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Trump thinks he's losing. Just listen to him.

Analysis: The president's election night remarks will surely go down as a low point for both the concept of democracy and the practice of republicanism.

WASHINGTON — President Donald Trump sounds like a man who knows he's losing, even though it will take time to sort out the final vote counts in key electoral battlegrounds.

Speaking from the White House early Wednesday morning, Trump falsely declared that he was winning. And then he said the election is "a fraud on the American public" and an "embarrassment to our country." In case it wasn't obvious that he is desperately worried, he said he wants state officials to stop counting ballots midstream.

Oh, and he vowed to sue to overturn the results, despite calling himself the winner.

All of this is normal behavior for an intemperate adolescent, an authoritarian ruler, or Trump. Still, his speech Wednesday will surely be remembered as a low point for both the concept of democracy and the practice of republicanism. For the moment, Trump's tack represents two significant developments in the purgatory-is-hell story of the 2020 election.

First, Trump remains bent on injecting incendiaries into the tinderbox of the body politic, no matter the consequence to the public or the republic. Several Republicans criticized his remarks, arguing that it is important to count every legally cast vote.

"If the president loses on that front, then he loses," former Arkansas Gov. Mike Huckabee, usually a Trump ally, said on "Fox & Friends" Wednesday morning. "We win by ballots, not by bullets," in the U.S., he added, "and we’ve got to keep reminding ourselves of that."

Biden campaign manager Jen O'Malley Dillon said Trump's declaration of victory was "outrageous, unprecedented and incorrect." Biden campaign officials said they were confident that their candidate would, at the least, eke out a squeaker.

Second, Trump is now operating from an understanding that he is teetering on the edge of defeat.

The math is easy. Trump won states that account for 306 electoral votes in 2016. He needs to win 269 electoral votes to tie and 270 or more to win. But by Wednesday afternoon, he trailed in Arizona and Michigan — states he won in 2016 that together account for 27 electoral votes. He already has lost Wisconsin's 10 electoral votes and a single electoral vote in Nebraska's 2nd Congressional District. He is not leading in any state that went Democratic four years ago.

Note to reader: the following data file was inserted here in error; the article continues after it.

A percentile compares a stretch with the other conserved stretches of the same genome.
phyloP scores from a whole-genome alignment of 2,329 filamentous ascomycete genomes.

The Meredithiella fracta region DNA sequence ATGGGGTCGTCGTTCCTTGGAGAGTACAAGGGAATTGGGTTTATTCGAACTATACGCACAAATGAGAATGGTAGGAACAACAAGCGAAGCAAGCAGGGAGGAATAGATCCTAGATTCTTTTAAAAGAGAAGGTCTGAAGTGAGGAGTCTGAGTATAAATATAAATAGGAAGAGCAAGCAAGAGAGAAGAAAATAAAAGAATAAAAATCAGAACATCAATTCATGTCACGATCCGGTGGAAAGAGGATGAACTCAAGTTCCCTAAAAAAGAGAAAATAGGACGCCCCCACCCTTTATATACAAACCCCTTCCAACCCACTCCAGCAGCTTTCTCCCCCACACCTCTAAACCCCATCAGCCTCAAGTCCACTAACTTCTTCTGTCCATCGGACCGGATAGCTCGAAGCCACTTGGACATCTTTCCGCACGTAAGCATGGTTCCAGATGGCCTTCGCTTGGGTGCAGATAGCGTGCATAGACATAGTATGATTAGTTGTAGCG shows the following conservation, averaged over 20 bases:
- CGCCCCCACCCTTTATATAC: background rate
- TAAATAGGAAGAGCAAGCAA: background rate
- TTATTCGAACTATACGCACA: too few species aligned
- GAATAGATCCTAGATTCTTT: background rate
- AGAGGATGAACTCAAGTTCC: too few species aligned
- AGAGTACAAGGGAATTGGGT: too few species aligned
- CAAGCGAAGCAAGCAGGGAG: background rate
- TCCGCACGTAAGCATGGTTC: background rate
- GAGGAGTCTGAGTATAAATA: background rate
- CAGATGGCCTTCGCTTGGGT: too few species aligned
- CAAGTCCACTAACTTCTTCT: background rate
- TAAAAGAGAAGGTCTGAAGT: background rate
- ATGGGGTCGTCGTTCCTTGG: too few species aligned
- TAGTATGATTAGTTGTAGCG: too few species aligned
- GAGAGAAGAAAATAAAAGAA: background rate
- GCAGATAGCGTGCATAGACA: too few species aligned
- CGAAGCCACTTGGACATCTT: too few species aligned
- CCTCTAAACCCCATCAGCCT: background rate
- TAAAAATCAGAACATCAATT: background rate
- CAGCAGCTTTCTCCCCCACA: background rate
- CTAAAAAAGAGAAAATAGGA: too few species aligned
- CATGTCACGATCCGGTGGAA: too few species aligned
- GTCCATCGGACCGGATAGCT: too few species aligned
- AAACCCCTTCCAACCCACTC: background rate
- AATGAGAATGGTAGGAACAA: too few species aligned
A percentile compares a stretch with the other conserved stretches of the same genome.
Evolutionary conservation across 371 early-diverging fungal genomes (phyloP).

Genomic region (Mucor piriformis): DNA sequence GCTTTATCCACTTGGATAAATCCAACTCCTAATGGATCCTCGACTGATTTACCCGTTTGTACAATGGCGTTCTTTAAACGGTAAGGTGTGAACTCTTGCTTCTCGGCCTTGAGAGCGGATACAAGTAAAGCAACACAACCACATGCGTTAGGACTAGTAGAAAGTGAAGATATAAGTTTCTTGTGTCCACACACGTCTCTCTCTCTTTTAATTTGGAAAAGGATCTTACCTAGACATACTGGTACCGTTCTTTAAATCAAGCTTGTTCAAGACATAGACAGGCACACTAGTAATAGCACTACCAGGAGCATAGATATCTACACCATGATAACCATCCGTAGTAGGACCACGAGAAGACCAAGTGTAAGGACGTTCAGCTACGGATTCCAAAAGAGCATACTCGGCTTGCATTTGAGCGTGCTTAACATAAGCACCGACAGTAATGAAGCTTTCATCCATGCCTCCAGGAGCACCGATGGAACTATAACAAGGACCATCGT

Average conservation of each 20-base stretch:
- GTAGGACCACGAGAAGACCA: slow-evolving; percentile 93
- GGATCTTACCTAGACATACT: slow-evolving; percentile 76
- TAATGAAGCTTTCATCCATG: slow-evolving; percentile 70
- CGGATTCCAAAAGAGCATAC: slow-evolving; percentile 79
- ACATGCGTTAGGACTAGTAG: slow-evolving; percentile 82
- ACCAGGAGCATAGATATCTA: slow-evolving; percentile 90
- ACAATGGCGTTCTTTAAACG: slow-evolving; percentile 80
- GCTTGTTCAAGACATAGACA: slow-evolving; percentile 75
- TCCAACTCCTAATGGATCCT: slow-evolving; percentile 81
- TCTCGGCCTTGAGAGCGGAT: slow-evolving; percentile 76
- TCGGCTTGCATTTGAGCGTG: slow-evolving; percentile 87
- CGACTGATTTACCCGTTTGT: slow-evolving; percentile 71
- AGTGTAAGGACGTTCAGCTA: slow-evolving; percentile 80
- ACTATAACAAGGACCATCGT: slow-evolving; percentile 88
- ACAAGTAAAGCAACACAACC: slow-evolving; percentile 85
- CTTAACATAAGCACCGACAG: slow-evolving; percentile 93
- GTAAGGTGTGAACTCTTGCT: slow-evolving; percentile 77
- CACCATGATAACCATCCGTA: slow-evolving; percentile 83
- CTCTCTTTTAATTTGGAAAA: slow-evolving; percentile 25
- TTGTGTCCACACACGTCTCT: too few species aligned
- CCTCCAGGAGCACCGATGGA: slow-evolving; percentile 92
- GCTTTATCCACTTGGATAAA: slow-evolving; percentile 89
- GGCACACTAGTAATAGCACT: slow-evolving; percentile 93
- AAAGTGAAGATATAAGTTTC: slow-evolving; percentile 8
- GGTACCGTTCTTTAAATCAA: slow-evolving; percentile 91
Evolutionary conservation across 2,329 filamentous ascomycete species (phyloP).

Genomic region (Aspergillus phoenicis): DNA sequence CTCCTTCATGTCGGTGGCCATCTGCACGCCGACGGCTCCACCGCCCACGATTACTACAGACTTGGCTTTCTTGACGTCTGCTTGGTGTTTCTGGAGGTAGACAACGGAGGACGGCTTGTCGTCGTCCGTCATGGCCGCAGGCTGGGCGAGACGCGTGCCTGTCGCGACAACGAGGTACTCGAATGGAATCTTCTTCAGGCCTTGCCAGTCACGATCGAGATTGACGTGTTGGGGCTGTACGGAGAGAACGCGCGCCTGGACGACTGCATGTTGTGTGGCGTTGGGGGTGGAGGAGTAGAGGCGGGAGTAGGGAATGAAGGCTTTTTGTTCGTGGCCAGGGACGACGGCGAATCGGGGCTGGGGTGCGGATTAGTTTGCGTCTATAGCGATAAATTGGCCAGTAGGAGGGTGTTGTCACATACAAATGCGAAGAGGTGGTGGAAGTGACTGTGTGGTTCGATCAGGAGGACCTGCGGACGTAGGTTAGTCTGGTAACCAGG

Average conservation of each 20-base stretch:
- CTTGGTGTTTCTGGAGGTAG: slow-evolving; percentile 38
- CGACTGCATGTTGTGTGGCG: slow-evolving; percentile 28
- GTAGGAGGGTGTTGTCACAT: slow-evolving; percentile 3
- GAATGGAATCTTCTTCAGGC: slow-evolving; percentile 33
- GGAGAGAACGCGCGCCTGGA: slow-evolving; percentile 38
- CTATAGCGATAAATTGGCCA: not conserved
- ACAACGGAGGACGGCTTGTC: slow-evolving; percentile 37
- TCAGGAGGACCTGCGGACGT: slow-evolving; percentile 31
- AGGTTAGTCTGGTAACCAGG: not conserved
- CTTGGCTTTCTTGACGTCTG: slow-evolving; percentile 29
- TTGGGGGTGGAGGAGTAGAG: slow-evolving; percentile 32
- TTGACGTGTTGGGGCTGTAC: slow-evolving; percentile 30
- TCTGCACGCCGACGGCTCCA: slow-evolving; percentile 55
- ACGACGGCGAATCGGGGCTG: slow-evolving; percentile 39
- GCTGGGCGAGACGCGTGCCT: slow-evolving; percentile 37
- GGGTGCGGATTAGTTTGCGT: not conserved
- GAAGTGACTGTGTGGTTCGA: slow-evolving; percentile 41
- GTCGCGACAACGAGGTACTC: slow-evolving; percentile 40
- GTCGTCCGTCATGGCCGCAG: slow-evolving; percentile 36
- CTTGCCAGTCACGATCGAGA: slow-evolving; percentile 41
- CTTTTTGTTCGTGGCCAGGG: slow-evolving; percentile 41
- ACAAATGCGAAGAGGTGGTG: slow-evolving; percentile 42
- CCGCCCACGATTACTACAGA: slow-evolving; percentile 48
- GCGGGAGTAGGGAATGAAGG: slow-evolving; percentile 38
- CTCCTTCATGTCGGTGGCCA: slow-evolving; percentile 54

So, if Trump loses Arizona and Michigan, he will fall short of the 270 electoral votes needed to win. That's regardless of who wins Pennsylvania, Georgia and North Carolina, which, like Arizona and Michigan, had yet to be called by NBC News as of midafternoon Wednesday.

In what forecasters had widely agreed was among the unlikeliest of scenarios, Biden could win even while losing Florida — which Trump already won — and Pennsylvania.

In the absence of the president bolstering Americans' faith in the sanctity of the political process, the leaders of the Chamber of Commerce and the AFL-CIO — big business and big labor — said in a joint statement that every ballot must be counted.

"With voting ending today, it is imperative that election officials be given the space and time to count every vote in accordance with applicable laws," Thomas J. Donahue, the head of the Chamber, and AFL-CIO chief Richard Trumka wrote. "We call on the media, the candidates and the American people to exercise patience with the process and trust in our system, even if it requires more time than usual."

Separately, former Democratic National Committee chairwoman Donna Brazile and former Republican National Committee Chairman Michael Steele issued a statement making a similar call.

It's not abnormal for major cities to count ballots more slowly than smaller suburban and rural counterparts. While the speed of tallying votes varies from state to state, it has been complicated this year by the record volume of ballots submitted by mail and a patchwork of state laws dealing with when those ballots can and can't be counted.

Whether he understands how elections work, Trump is trying to convince his supporters that he was robbed.

"Last night I was leading, often solidly, in many key States, in almost all instances Democrat run & controlled," he wrote on Twitter. "Then, one by one, they started to magically disappear as surprise ballot dumps were counted. VERY STRANGE, and the 'pollsters' got it completely & historically wrong!"

While there was nothing surprising, suspicious or unorthodox about election officials counting ballots overnight — that's routine in close elections — there is something telling about Trump framing himself as the victim of foul play.

Winners didn't get robbed.